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lost.identity October 19, 2010 09:20

Boundary conditions using SIMPLER algorithm
 
I have seen a number of forum posts on this topic but I'm still struggling with my boundary conditions.

I'm running a 1-D spherical calculation (only radial dependence considered). I decided to have velocity boundary conditions at the inlet and outlet. So the BCs I have are:

inlet: u=0
outlet: u_1 = u_2 which is zero gradient BC.

I understand that for subsonic simulations you either have to specify velocity or pressure BCs. I have a staggered grid where the velocities are staggered forward.

My discretised equation for the pressure looks of the form

a_Pp_P = a_Ep_E + a_Wp_W + b

I used the discretised equation to calculate the pressure values at the boundary. At the inlet since I have u_e therefore, I do not have p_E in the discretised pressure equation and for the outlet I do not have p_W. Is this correct?

johnhelt October 19, 2010 11:01

How can you have 0 velocity in and non-zero velocity out, unless of course you are generating matter inside your volume?

lost.identity October 20, 2010 05:54

I'm studying combustion where the zero-upstream velocity is a far-field velocity and there is a flame in the middle of the domain and the boundary condition at the outlet is a zero-gradient boundary condition but the flow reaches about 60 m/s at this outlet.

I was at first baffled by your question but I think the combustion, creates density difference which creates mass.

johnhelt October 20, 2010 07:54

Could you maybe sketch your geometry?

I understood it as:
Flame (r=0)-----inlet (r=r_i)-----------outlet (r=r_o)----> radial coordinate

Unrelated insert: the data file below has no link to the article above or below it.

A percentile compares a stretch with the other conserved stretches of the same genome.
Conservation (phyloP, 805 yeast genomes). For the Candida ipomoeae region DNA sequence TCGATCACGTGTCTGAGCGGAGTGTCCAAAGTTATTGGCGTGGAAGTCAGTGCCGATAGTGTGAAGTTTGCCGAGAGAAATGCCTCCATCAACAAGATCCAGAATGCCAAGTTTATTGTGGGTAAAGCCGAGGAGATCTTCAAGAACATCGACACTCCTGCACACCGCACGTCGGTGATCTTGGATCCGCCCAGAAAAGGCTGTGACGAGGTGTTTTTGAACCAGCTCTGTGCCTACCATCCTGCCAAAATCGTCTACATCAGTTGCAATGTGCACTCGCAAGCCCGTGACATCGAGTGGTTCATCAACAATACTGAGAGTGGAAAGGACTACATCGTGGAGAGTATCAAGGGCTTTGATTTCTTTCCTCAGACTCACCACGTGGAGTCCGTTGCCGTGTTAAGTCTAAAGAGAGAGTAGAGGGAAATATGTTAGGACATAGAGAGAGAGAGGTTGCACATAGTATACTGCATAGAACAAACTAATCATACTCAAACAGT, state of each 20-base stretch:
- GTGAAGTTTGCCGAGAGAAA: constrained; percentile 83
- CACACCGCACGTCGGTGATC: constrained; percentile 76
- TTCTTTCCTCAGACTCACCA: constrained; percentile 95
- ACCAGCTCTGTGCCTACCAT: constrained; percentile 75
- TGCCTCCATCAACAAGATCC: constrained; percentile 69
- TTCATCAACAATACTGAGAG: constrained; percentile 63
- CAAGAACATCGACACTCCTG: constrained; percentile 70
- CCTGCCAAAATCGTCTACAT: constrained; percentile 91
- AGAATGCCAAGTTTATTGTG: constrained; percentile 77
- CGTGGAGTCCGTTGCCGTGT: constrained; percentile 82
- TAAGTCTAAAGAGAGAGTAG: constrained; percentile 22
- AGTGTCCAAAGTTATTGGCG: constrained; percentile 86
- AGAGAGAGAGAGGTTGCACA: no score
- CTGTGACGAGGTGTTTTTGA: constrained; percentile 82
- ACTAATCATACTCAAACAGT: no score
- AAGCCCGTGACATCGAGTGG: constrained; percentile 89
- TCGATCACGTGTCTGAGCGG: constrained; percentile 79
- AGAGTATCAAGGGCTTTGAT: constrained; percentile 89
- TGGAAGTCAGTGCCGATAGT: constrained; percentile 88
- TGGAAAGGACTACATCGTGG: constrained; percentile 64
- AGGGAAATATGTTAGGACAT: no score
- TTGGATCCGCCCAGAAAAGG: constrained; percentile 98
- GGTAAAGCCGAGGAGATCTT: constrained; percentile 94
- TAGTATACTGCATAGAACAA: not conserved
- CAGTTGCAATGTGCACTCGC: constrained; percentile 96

Please bear with me if that is not how it looked :-)

lost.identity October 20, 2010 08:46

It's actually,

Outlet (r=0) ----------------------------------------Flame------------------Inet (r=R)

I use a normalised temperature to define the flame location. I study spherical explosions where the flame starts at the centre and moves radially outward. Therefore at the centre (r=0) is the highest temperature (burnt side) where the normalised temperature C=1. I end simulations before the flame reaches R (end of the domain). Since there is no flame here, the normalised temperature C=0 at the outlet. So the profile of normalised temperature (C) looks like a backward ramp function.

So the flame actually moves from left to right during my calculations. However, relative to the flame is the flow velocity, so for a particle fixed on the flame the flow direction will be from right-to-left. That's why I defined my inlet to be at r=R, and outlet to be at r=0.

johnhelt October 20, 2010 09:36

Ok, I think I get it finally. These are suggestions, I am by no means a CFD expert ...

With regards to the pressure: for symmetry you should have a zero gradient at r=0, so then P(N)=P(N-1), where N is the outlet node and N-1 is the node right next to it (here to the EAST). You could do that by setting b=0, a_W=0, a_P=1 and a_E=1 in the pressure-equation written above.

At the inlet boundary (r=R), I would specify that the pressure on the EAST point would be equal to the ambient pressure P0. You could do by lumping a_E P_0 into the source term (b). In b, I think the velocities at the faces are also given, so there you would have to specify that the velocity at east face is 0.

Let me hear what you think.

Regards

lost.identity October 20, 2010 13:00

Hi thanks very much for the quick reply.

I'm still confused. This is a lengthy reply but I'm trying to understand certain things between what I have now and what you've just told me.

So I'm using SIMPLER as I said before and I use a staggered grid.